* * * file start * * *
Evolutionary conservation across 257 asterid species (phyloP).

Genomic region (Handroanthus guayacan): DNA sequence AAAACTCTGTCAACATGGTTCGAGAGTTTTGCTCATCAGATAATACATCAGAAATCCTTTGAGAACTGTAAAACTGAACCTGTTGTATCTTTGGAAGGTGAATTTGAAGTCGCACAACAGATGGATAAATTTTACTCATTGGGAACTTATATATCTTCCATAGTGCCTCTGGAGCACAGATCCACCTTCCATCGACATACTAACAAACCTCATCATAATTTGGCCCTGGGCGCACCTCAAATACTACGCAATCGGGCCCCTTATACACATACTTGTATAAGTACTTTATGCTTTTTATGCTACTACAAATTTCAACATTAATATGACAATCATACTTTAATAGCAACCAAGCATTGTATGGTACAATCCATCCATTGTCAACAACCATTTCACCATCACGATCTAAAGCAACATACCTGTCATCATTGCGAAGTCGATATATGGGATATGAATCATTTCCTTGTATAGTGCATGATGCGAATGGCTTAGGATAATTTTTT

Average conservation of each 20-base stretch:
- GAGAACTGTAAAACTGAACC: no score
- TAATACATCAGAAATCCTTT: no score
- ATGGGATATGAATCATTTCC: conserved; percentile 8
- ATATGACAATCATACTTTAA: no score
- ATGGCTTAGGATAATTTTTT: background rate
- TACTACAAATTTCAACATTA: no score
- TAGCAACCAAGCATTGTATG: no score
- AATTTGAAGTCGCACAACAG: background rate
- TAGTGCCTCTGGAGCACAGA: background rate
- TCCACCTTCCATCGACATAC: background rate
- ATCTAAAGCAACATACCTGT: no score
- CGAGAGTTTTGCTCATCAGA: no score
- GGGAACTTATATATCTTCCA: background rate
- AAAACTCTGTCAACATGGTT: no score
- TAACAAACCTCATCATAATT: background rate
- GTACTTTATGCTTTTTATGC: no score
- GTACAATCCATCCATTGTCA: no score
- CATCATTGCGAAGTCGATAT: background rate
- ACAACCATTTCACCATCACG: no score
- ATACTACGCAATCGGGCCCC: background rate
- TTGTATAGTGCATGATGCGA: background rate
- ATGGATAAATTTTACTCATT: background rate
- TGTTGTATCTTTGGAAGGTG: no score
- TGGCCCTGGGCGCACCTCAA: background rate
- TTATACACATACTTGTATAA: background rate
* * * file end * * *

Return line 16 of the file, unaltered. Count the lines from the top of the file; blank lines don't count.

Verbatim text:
- GGGAACTTATATATCTTCCA: background rate